23 February 2014
The 2014 Edelman Trust Barometer published this month suggests that in many places the commitment to integrity and trustworthiness is slipping . The survey findings are that trust in government has fallen to its lowest level in the 14 years of the survey – and in the United States trust in government is 21 points lower than trust in business. In the United States trust measures dropped 10 points – the drop was 13 points in Poland and 9 points in Mexico.
However in some of the 27 surveyed countries the situation was reversed. The trend was of an improvement in trust in UAR, Indonesia, Australia, and the Argentine. The survey of 27,000 respondents in 27 countries did not cover the views of New Zealanders.
Good government depends on a commitment to the rule of law, a respect for the democratic process and public trust; trust that government will serve its citizens and a belief that officials are trustworthy and that they operate trustworthy systems.
Trustworthiness flows from integrity rich conduct. Accountability, transparency and integrity are characteristics of trustworthiness. Integrity embodies all ethical values. It is much more than honesty. It is what makes for wholeness. In New Zealand, integrity in government is reflected in the spirit of service. Chief executives of Public Service departments have a statutory duty to imbue their employees with the spirit of service to the community – “government for the people”, as Lincoln observed at Gettysburg, and Aristotle wrote about the polis several millennia earlier. They are also responsible for the integrity and conduct of their employees.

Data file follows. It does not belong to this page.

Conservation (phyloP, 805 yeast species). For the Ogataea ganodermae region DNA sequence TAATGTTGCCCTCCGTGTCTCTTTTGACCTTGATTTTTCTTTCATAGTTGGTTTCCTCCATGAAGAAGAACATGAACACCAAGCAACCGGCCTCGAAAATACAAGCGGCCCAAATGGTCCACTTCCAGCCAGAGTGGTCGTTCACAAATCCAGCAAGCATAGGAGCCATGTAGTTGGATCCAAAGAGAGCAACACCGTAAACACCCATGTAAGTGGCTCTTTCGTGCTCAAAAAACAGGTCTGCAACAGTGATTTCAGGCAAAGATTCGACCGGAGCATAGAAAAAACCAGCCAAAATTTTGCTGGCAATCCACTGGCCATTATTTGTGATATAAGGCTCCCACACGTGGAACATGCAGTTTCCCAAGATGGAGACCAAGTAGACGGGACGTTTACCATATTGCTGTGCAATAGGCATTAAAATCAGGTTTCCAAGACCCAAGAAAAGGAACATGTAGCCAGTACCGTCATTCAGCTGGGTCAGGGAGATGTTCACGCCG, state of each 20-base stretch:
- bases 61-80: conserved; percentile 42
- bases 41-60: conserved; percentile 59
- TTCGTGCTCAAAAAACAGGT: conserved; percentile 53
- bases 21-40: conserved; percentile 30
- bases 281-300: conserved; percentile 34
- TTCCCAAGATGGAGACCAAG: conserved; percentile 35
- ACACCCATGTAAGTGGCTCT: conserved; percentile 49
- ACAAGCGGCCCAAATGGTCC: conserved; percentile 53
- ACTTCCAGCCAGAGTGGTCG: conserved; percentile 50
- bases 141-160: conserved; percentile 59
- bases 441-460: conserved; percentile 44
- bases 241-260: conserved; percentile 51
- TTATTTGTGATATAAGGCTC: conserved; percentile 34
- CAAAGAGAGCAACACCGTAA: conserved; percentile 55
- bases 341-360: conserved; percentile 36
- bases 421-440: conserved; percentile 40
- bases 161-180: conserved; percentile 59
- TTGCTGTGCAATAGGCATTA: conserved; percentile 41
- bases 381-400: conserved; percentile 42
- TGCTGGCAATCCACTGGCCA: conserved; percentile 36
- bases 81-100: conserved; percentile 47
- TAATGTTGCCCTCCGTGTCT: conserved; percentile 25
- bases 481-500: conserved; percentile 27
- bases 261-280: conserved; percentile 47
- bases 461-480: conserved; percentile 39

New Zealand agencies and their staff must comply with the integrity standards applied to them by the State Services Commissioner. The greater the commitment to the Commissioner’s 18 standards – which are grouped by obligation into being “fair”, “impartial”, “responsible” and ”trustworthy” – the less likely incidents will occur which impact on perceptions of trustworthiness.
Trust belongs with citizens – not with leaders. It is not something to be managed through PR. It requires constant work – hence the cliché about being hard earned and easily spent.
An address to the OECD last month on Talking Trust – The Fall of Public Relations and the Rise of Public Leadership emphasised how building trust necessitates community involvement. It is driven by citizens not leaders. “The future lies in what we do, not what we say. We should focus on actions, not words. Trust is not a message. It is an outcome. It is deeply behavioural.”
“Trusted leadership demands not only truth, but ethics and values; leadership with vision; transparency and accountability; democracy and empowerment; transformation and a transition plan to achieve it; and, above all, deeds, not words.”